The first bite that I took was of the sauce. It just floated around you like an ethereal raaga or classical Indian musical note.Holding you in its spell. It was food sophistication that I have rarely been privy to. 

Then a bite of the oxtail. Your teeth just sunk in through layers of pliant meat. This was meat cooked in its purest form. Possibly the way food would have evolved from the pure days of our stone age ancestors if society, culture and religion hadn’t messed up things. At Bohri Mohalla’s Temples of Flesh, the man’s hunt for meat had attained Moksha or salvation.

And what do I say about the Nalli Nihari? This dish is commonly cooked across North India with marrow bones where, if you are base enough, you suck out the marrow. At Valibhai’s they had taken the marrow out of the bone and poured the baara handi nectars on it. This was the ultimate sensorial taste experience. The ultimate meat fantasy. The sort which made you shiver in delight. Rivalling a pimpled pre-teens fantasies as he ogled through forbidden well thumbed magazines. Once you have tasted the nalli nihari at Valibhai you can well and truly say, “I have lived”. Yes, I am a bit carried away but that’s the effect it had on us.

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Nalli Nihari
Nalli Nihari
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Putting the Baara Handi together
Pichhota or ox tail
Boti
We had a paya or trotter soup too. The soup silken and very delicate. Over the years I have never developed a taste for the slithery meat of paya. This was no exception. The soup was nice though overshadowed the heavy brocade wonders of the baara haandi.

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I saved the best for the last. No, not more carnage. I am talking of the rotis or bread here which the roti maker was making in front of front of us with aplomb and yet no fanfare. Dough rolled into a huge circle, put into a barrel converted into a tandoor, taken out with his bare hands straight on to our table. Kurush showed us the correct way to eat it. You apparently keep folding the huge round bread as if it was a piece of paper or a bed spread and then put it into your plate. This serves two purposes according to Kurush. First, ensures that it doesn’t become tough to eat an remains easy to eat as it cools down. Second, you can fit the whole thing into the tiny plastic plate that they give you.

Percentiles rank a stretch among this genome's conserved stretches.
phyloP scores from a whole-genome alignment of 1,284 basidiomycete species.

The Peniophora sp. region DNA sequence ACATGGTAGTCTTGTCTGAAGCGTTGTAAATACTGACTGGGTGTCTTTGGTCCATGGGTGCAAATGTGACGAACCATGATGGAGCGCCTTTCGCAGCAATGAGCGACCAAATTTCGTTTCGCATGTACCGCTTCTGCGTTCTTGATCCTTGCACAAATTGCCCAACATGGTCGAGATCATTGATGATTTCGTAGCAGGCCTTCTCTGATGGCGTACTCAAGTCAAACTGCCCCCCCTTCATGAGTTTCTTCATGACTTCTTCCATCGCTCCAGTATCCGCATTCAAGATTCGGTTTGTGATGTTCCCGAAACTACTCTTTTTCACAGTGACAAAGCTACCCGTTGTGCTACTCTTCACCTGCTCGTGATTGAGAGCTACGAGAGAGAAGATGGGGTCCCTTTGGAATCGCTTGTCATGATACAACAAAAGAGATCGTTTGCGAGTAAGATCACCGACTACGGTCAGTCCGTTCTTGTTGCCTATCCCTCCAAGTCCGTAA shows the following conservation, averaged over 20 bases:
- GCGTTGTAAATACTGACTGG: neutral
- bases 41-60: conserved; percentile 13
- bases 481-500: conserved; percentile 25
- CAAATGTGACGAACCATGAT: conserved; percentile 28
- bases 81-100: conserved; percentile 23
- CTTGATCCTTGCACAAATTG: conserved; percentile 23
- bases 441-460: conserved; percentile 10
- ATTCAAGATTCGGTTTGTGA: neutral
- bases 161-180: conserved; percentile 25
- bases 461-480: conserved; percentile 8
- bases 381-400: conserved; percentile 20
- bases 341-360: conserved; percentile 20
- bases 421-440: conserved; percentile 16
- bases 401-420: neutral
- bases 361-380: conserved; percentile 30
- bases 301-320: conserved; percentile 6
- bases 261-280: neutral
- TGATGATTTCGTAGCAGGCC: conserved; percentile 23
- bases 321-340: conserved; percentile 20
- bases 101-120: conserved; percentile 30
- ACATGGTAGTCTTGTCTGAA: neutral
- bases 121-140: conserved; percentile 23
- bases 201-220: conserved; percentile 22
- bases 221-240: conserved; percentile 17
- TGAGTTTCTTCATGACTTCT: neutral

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Kurush shows us how to eat our daily bread

Not that one needed to worry about the rotis cooling down. This crisp in the outside, soft and cuddly inside, basking in maternal warmth, roti had three grow up meat lovers crying copiously in sheer joy. Kurush said that he could come here just for the rotis. “Yes” bawled Soumik and me in unison. 

This was the best non oven baked bread in the world. The meal one of the best in my lifetime. At all of Rs 450 (9 USD) including three colas. And it takes a Bengali to notice these things but as Soumik pointed out, we didn’t feel heavy or dyspeptic after this meat fest.

Valibhai’s restaurant is 125 years old. They have used this time well to reach culinary perfection.

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Sancha Ice Cream at Taj Ice Cream

The night didn’t end there. We needed to cool our passions. Kurush had a plan. A couple of lanes and and we were at another hole in the wall. Taj Ice Creams. This was a newer shop. A hundred and twenty years old! Again unimpressive from outside and wouldn’t have caught our attention but for K who, once again, was welcomed in like a favourite son.